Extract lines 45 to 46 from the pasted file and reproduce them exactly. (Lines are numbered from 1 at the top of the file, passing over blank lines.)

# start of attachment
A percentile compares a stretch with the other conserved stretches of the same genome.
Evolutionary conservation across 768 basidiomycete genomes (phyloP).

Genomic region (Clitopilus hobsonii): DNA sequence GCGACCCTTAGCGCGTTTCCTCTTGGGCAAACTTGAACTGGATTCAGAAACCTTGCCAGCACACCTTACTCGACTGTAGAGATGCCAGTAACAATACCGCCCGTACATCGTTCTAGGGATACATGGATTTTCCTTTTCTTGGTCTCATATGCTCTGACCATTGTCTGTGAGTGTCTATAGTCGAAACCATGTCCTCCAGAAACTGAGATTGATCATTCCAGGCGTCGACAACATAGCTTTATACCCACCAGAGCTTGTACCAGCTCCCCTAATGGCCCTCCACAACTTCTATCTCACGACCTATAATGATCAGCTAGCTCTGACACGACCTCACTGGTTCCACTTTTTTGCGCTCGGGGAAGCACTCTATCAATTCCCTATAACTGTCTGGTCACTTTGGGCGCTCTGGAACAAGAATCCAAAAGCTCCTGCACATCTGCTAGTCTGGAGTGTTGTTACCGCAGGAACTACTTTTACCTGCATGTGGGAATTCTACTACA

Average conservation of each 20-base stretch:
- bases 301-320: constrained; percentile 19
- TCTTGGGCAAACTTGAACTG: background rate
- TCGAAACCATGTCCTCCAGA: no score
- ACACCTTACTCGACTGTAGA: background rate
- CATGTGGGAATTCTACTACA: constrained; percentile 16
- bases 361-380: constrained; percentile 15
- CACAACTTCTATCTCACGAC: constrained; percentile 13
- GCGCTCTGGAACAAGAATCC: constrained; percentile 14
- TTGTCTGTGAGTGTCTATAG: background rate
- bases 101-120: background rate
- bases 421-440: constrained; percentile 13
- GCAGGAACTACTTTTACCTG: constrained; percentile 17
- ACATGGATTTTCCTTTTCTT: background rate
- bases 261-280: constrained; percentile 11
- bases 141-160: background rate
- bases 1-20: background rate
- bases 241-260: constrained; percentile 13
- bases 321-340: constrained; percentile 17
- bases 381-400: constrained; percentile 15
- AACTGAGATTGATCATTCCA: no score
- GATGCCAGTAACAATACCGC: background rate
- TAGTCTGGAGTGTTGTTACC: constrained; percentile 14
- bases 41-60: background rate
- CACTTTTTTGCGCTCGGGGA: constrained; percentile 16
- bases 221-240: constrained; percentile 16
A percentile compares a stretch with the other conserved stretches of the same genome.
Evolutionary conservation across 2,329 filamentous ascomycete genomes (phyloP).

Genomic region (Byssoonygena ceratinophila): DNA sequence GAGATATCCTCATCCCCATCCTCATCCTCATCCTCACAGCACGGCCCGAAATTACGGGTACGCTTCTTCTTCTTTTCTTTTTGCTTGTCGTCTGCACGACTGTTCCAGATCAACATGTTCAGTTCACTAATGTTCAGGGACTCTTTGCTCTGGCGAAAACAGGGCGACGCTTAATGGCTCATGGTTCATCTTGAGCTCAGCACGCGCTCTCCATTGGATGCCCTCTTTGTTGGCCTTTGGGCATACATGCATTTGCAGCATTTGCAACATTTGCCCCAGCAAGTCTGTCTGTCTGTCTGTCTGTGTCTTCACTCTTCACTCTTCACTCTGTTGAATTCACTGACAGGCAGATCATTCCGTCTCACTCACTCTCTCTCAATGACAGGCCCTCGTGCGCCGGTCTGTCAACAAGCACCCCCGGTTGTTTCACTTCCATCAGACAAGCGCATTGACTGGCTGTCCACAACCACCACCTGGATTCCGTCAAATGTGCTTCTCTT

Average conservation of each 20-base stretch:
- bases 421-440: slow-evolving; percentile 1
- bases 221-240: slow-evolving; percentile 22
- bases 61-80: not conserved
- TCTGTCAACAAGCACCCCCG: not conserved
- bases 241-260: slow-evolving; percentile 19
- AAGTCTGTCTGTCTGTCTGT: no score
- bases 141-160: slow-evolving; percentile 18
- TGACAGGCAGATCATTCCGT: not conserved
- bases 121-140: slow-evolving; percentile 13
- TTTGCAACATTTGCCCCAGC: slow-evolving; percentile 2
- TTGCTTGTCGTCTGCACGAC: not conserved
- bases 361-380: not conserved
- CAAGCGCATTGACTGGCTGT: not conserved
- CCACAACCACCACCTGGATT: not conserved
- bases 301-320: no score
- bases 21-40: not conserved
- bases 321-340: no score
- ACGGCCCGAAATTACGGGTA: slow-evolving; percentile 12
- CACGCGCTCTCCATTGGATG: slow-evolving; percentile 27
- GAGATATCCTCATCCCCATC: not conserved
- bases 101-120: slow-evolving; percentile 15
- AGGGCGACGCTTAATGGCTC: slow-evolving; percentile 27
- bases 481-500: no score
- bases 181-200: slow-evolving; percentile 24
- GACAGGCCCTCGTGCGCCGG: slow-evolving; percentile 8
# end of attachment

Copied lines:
- bases 361-380: not conserved
- CAAGCGCATTGACTGGCTGT: not conserved